Interview with Mårten Mickos
Michael: Mårten, you were the CEO of the MySQL AB and now you’re the CEO of Eucalyptus. As a Finn, how does your life in Silicon Valley treat you?
Mårten: Yes, I must admit I love Silicon Valley and, more broadly, the San Francisco bay area. It’s like being on a college campus for grown-ups. Nearly everyone came from somewhere else. Everyone came here with high thoughts about oneself, only to realize that everyone else is smarter and faster. Everyone is learning. Everyone is dreaming of a great future. People work together, get stuff done, and celebrate both the small and the large victories. It’s an inspiring place.
Michael: I’m a great fan of yours, mostly because you’ve been running the biggest teleworking company in the world — meaning most of your 500 MySQL employees worked from home or remote offices, right? Can you tell us why you chose to work like this? Did you have any offices? How was the work in your company organized?
Mårten: The distributed nature of the MySQL organization was there from the start. The three founders always worked from home (in two separate countries). We continued the tradition.
In 2008 we had about 500 employees, 70% of whom worked from home in 110 major locations in 32 countries and across 18 time zones.
We hired some of the most brilliant people. They were also very self-driven because they were working from their homes.
I call it the “fishing village.” In the evening, we may all get together and be very social with each other, but every morning before dawn, each one goes out in his or her little fishing boat, with nothing more than a VHF radio for communication. Whatever the weather, whatever you feel like, you go out. And you don’t come back until you have caught fish. But once back, you are very social again.
That’s how a distributed team works, too.
Michael: That’s right. And weren’t people telling you that you were crazy not to have a big physical office in a skyscraper somewhere in Helsinki? I’m running a 15-person team and they already tell me I’m crazy to let them work from home…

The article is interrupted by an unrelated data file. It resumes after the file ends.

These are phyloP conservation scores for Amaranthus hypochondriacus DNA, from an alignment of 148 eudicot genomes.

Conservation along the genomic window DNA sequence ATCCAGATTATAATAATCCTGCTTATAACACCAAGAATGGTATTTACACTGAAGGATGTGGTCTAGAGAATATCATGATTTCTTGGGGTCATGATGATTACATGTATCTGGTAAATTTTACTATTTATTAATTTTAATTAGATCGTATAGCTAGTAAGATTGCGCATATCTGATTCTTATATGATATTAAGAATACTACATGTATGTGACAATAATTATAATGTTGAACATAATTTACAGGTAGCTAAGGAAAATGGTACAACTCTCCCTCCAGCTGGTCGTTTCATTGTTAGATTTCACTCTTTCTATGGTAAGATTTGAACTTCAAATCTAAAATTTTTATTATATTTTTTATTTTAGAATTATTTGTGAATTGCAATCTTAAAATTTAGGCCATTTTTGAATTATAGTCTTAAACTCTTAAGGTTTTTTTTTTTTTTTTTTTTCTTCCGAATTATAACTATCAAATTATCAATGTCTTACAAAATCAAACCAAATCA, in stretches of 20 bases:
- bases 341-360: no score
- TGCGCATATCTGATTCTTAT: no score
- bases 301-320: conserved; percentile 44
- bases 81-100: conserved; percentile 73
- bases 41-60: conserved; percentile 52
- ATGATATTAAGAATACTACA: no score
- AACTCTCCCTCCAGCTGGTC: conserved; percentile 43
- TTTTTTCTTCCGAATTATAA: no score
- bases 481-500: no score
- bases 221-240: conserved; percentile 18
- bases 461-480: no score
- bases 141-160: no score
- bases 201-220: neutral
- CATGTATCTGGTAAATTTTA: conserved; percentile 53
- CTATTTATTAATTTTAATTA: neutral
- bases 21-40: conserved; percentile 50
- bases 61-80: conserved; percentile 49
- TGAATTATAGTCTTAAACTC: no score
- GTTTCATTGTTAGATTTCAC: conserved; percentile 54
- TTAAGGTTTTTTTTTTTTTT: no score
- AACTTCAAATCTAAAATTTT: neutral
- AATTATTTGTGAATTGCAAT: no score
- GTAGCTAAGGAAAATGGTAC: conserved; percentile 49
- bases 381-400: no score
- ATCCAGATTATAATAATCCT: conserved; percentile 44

Mårten: Our first investors were shocked when they visited our “headquarters” in Uppsala, Sweden. There was practically no furniture other than in the conference room, and it was obvious that no one was using the office.
But we didn’t care much what others thought. We knew we had a functioning model, and we loved it.
Michael: That’s what counts! And how often did you visit the office? Where did you prefer to work — at home or in the office?
Mårten: I will be wherever I am most needed. I love working on my own. That gives me time to think, and it gives me the opportunity to have online connectivity with more people. When you are in an office, you zero in on just one or a few people. When you work from home, you can be online with a big group.
As CEO, my job includes going to events and visiting customers and partners. For that reason, it never feels lonely. For those who truly worked a lot on their own, we made sure we had get-togethers and team meetings that they travelled to.
Michael: If you had to name three productivity-boosting tips that helped your remote team stay productive and motivated, what would they be?
Mårten: Firstly, as the leader, you must go all in. You must be entirely online. You can’t just put your professional self online for your colleagues. You must share your personality with them, too. You must show your vulnerabilities.